Permanent Home for “Against Their Will” Exhibit

The original Life Interrupted exhibit, “Against Their Will:  The Japanese American Experience in World War II Arkansas,” is now on permanent display at the new World War II Japanese American Internment Museum in McGehee, Arkansas.

World War II Japanese American Internment Museum, McGehee, Arkansas

The exhibit was produced by the Life Interrupted Project, and originally premiered in 2004 as part of a joint effort by the University of Arkansas at Little Rock’s Master’s in Public History Program and the Japanese American National Museum in Los Angeles, California.

The project’s mission was to gather documents and artifacts related to internment, pursue conservation efforts at the two internment camps in Arkansas – Rohwer and Jerome – and to create and distribute curriculum materials. The project also hosted a national conference in Little Rock, Camp Connections, which attracted over 1,200 people, along with eight coordinated exhibitions around the city, including “Against Their Will.” Additionally, the documentary Time of Fear was produced as a result of this project, which aired on PBS.

Yesterday, the World War II Japanese American Internment Museum held its grand opening. George Takei, actor and social media activist, spoke about his personal experience with Japanese American internment at the dedication ceremony.

Takei was among the 110,000 Japanese and Japanese Americans from the West Coast who were sent to internment camps.  He and his family were forced to leave their home and move to Santa Anita Assembly Center, where they would eventually be transferred to the Rohwer Relocation Center.

To learn more about Takei’s experience, listen to clips from an exclusive interview he did for the documentary, Time of Fear.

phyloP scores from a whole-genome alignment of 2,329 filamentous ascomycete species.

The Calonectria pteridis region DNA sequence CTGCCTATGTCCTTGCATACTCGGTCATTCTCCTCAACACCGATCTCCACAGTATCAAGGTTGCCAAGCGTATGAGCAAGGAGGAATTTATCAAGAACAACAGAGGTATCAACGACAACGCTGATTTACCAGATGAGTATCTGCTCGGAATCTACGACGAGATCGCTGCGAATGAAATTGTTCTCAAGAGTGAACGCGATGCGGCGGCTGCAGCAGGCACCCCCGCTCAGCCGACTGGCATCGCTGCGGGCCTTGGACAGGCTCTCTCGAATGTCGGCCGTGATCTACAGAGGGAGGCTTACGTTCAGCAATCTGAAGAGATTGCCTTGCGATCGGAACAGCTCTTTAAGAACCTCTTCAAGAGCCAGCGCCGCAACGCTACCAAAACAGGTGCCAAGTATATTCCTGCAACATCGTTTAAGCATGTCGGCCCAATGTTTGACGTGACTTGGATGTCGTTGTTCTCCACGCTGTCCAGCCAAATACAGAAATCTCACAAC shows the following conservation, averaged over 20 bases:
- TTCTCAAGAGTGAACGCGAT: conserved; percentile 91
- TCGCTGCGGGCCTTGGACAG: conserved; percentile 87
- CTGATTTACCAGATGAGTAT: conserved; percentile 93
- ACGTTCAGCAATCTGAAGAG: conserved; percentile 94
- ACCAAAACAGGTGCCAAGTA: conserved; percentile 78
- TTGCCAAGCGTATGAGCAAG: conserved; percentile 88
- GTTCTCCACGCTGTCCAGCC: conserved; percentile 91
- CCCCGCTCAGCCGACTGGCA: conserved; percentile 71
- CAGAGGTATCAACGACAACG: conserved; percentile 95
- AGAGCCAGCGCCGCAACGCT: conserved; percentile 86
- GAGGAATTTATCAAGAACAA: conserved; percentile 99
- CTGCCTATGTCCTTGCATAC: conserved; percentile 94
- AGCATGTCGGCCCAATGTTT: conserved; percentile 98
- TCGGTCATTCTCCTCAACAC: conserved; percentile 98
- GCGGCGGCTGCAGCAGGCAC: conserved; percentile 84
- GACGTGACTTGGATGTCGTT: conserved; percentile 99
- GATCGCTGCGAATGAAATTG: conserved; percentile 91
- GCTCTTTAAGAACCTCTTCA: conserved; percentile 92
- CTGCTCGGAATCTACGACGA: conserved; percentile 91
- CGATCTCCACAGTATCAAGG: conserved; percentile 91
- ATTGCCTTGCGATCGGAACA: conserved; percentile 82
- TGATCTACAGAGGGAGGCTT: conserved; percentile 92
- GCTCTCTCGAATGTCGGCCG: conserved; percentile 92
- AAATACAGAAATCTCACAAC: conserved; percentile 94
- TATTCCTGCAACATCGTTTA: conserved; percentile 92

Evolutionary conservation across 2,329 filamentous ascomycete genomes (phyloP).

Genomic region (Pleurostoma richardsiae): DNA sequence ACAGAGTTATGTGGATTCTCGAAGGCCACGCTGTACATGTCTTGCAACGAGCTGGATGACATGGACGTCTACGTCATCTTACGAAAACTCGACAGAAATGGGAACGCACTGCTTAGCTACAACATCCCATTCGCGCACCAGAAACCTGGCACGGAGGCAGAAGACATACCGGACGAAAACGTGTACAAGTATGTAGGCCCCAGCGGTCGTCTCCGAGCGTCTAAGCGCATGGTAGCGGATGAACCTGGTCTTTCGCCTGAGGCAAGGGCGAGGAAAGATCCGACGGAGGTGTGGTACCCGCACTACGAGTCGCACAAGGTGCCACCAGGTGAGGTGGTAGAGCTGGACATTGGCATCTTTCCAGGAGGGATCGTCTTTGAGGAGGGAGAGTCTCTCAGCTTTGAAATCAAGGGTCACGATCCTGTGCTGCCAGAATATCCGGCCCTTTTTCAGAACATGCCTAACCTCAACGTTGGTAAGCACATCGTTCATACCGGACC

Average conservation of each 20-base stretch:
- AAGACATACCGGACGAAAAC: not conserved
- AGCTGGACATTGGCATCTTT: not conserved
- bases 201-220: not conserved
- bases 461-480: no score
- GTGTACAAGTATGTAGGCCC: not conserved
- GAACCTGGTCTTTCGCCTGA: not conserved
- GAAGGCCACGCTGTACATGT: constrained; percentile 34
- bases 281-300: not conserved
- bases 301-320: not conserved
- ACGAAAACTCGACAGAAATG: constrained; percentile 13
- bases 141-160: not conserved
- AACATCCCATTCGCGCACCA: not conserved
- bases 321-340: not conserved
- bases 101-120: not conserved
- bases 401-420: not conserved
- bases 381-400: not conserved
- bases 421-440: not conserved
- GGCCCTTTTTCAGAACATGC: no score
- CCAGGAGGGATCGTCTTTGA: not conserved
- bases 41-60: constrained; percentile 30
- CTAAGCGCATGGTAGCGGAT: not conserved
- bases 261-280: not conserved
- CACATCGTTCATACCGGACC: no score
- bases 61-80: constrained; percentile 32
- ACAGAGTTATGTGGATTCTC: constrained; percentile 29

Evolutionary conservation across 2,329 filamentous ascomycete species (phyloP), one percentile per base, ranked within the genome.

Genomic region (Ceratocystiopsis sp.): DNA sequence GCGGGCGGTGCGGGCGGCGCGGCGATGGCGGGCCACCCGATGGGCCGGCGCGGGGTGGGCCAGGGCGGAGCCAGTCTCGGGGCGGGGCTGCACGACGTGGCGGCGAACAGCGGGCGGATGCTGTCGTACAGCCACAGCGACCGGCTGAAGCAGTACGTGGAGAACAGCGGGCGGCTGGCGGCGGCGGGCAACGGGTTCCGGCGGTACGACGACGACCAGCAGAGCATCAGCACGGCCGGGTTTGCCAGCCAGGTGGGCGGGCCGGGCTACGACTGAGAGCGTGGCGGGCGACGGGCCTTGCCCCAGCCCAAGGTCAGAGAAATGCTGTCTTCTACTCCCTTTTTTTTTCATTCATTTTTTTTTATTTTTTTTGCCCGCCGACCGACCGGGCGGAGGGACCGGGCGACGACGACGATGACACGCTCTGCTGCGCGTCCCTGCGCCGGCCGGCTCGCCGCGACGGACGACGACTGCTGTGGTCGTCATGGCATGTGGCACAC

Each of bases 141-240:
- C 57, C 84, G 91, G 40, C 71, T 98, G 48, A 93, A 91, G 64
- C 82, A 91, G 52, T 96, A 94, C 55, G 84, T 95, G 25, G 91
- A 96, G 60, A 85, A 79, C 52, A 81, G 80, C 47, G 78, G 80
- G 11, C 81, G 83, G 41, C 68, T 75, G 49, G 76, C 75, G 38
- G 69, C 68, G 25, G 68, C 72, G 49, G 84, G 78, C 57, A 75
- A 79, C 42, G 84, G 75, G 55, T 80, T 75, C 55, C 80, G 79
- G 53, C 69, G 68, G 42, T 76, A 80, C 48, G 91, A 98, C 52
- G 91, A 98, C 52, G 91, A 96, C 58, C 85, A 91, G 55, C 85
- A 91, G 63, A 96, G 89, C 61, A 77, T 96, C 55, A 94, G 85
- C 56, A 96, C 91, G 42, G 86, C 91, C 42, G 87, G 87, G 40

The internment of Japanese Americans was a result of Executive Order 9066. Signed by President Franklin D. Roosevelt, on Feb. 19, 1942, the order granted the U. S. government authority to relocate both citizens and non-citizens based on the fear that anyone with Japanese ancestry was a potential spy or saboteur.  In all, ten relocation centers were constructed across the country. Arkansas was the site of two internment camps, the Rohwer Relocation Center (Desha County) and the Jerome Relocation Center (Drew and Chicot Counties).

The collection gathered by the Life Interrupted Project is currently being processed by archivist Shannon Lausch of the UALR Center for Arkansas History and Culture (CAHC), and is set to open later this year.

Each month, CAHC is releasing a new clip from 35 hours of interview footage, leading up to the opening of an exhibit on Japanese American internment in Arkansas. The interviews include accounts from Japanese Americans who were incarcerated at the Jerome and Rohwer internment camps, narratives from Arkansans who lived near or worked at the camps, and perspectives from scholars on this period in history.

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